While adaptation can lead to pleiotropic effects that are common, strong, and variable, such adaptation can even be cost-free, at least in the conditions in which we measured fitness. To further examine pleiotropy, we generated fitness profiles (Figure 4; Figure 4—figure supplement 1) containing each lineage’s fitness estimate across environments. We observed that diploid lineages evolved in clotrimazole containing a PDR1 mutation are highly fit (fitness >0.2) in both the home environment and fluconazole, yet have a deleterious fitness (fitness <–0.018) in pH 7.3. On the other hand, PDR3 mutant lineages evolved in clotrimazole are also highly fit (fitness >0.2) in both the home environment and fluconazole but instead are less deleterious in pH 7.3. There are two exceptions to the PDR1 lineages, PDR1-L278V and PDR1-C862Y+, both of which are more like the PDR3 mutant lineages in their fitnesses. Adaptive haploid lineages evolved in clotrimazole all show positive fitness in fluconazole, which is a very similar condition to clotrimazole. Many of these lineages also have mutations in PDR1 and similarly show a trade-off in the pH 7.3 condition. Similar to the diploid evolutions, there are several haploid lineages with mutations in PDR3 that show mild positive fitness in fluconazole yet near neutral fitness in all other environments, suggesting cost-free adaptation. However, not all lineages with PDR3 mutations have such cost-free adaptation. Similarly, in the haploid lineages that evolved in fluconazole treatment, two CSG2 mutations result in cost-free adaptation, with both CSG2-S26F and CSG2-E234D either being near neutral or conferring a small benefit in the non-home environments. Finally, we see a similar pattern with the HAP1-V1471 insertion haploid mutant, which is fit in its home environment (fluconazole), almost equally as fit in glycerol/ethanol, and has either positive or near neutral fitness in all other environments. These examples reveal that cost-free adaptation across a range of substantially dissimilar environments is possible, at least across the conditions in which we remeasured fitness. It is of course possible that such mutations result in fitness costs in environments in which we did not remeasure fitness.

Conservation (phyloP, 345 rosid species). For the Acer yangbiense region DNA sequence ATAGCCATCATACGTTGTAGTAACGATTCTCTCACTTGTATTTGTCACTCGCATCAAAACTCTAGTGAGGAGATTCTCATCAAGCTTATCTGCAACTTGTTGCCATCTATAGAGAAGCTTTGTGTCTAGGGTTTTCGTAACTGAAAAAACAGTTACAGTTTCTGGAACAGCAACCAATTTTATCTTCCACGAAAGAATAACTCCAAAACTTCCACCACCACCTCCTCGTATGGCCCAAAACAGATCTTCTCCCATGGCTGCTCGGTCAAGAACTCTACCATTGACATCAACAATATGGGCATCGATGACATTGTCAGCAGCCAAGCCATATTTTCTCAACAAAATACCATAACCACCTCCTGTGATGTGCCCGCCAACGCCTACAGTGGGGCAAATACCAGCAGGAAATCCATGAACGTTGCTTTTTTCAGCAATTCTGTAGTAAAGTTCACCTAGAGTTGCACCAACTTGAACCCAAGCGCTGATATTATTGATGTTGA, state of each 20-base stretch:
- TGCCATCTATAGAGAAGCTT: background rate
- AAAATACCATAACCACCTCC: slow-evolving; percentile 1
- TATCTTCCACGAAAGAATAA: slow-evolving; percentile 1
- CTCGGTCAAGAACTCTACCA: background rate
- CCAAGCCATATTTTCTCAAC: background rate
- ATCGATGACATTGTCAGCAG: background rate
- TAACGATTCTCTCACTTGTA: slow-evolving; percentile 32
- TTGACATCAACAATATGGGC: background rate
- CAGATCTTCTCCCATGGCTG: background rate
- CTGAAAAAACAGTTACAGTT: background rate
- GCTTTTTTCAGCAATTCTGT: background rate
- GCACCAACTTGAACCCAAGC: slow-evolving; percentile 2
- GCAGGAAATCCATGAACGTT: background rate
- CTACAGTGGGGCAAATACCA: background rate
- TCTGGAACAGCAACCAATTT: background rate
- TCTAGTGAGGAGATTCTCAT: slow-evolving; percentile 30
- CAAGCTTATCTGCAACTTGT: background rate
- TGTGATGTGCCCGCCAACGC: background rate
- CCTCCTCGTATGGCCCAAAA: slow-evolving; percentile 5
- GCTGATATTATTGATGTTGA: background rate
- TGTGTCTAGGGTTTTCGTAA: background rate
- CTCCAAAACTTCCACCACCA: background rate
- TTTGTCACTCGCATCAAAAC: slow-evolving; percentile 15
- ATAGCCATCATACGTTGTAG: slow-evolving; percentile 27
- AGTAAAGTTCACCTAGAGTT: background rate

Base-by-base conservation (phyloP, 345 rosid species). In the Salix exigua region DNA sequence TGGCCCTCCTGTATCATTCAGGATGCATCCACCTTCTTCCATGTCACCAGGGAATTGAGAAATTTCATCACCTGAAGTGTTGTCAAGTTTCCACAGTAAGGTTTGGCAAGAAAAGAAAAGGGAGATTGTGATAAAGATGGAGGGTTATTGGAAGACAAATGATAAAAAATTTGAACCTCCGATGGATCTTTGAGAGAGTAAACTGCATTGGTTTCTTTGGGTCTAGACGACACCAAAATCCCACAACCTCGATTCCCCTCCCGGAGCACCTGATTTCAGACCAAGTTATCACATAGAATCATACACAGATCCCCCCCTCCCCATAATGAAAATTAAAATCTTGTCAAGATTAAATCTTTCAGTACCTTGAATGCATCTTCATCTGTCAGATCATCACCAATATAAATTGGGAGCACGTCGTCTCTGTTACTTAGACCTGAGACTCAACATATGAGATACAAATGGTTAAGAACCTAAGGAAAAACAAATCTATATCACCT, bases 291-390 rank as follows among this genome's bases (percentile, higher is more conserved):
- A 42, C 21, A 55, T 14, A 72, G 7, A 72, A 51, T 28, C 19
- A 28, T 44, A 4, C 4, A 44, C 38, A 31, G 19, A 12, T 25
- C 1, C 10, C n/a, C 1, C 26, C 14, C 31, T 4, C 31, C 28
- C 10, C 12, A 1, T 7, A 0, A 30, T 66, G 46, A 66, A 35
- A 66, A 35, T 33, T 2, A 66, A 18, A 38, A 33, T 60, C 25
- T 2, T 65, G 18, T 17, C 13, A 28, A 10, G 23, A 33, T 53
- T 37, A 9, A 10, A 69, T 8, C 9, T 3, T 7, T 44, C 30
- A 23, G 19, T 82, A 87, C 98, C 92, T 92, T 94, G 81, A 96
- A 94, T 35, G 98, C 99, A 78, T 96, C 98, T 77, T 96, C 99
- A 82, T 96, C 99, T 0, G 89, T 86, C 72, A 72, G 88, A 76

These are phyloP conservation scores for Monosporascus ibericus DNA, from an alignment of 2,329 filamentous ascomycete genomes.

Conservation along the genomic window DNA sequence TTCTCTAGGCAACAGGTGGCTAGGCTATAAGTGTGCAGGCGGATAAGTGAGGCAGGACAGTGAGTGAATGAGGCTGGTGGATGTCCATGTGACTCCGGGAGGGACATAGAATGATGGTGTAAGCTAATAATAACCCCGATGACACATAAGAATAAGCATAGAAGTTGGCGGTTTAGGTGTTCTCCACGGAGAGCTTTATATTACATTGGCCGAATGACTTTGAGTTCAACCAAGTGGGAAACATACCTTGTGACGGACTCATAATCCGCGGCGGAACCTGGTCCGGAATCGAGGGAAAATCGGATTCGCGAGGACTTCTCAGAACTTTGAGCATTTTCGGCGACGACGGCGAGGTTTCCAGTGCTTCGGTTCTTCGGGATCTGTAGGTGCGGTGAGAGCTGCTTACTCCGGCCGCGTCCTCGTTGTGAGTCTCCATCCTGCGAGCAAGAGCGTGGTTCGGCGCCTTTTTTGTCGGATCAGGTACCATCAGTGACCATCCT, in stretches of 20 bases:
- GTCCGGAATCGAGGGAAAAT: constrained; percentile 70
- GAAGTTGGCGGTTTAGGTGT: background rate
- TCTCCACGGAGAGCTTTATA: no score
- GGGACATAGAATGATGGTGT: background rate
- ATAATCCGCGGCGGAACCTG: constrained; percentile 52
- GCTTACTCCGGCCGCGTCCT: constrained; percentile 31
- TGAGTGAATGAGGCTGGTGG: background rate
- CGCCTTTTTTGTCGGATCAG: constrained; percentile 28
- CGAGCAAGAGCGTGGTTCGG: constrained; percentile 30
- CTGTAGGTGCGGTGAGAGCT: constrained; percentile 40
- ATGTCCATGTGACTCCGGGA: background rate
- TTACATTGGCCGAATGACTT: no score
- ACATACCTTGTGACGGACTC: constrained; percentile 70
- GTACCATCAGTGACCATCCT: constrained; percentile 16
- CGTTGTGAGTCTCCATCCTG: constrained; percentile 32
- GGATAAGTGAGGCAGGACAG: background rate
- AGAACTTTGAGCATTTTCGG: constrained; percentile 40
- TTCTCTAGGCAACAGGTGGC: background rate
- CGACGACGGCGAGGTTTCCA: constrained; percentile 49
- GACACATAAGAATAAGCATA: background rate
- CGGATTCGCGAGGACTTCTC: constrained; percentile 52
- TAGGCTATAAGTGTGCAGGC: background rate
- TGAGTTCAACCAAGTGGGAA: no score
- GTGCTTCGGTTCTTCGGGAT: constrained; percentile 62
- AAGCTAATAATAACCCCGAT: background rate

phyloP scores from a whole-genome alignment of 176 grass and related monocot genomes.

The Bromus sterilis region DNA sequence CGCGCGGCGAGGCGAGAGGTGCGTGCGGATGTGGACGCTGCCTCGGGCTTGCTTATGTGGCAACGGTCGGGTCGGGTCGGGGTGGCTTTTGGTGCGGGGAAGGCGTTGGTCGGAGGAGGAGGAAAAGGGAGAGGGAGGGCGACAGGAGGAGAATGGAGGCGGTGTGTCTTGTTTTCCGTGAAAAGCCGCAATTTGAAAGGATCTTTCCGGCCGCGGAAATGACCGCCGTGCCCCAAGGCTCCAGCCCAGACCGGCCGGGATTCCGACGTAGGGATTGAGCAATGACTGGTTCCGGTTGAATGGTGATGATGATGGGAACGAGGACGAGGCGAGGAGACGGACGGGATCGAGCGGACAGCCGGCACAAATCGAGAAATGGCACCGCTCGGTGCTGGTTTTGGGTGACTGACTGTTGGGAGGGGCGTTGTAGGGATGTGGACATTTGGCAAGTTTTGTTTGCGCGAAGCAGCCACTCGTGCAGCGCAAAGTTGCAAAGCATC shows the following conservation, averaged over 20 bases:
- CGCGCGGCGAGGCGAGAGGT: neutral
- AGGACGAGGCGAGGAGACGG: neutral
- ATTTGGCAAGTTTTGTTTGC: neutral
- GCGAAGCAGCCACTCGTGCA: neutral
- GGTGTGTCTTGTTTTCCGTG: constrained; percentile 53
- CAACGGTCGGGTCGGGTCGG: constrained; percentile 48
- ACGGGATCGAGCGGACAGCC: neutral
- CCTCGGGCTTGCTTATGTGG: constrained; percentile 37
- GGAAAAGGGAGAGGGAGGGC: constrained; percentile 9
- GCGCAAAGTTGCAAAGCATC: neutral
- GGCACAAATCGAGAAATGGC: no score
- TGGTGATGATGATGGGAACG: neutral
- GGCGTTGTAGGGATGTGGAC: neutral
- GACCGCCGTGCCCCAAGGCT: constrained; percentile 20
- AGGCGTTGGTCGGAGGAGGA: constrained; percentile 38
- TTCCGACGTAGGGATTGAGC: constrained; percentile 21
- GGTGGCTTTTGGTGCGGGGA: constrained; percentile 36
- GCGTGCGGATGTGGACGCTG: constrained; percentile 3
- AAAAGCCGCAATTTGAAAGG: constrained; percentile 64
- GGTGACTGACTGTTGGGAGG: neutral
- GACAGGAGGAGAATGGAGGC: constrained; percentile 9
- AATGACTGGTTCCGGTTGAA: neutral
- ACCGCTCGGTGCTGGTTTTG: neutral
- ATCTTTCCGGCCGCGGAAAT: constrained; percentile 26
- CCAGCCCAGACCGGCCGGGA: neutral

Figure 4 with 1 supplement see all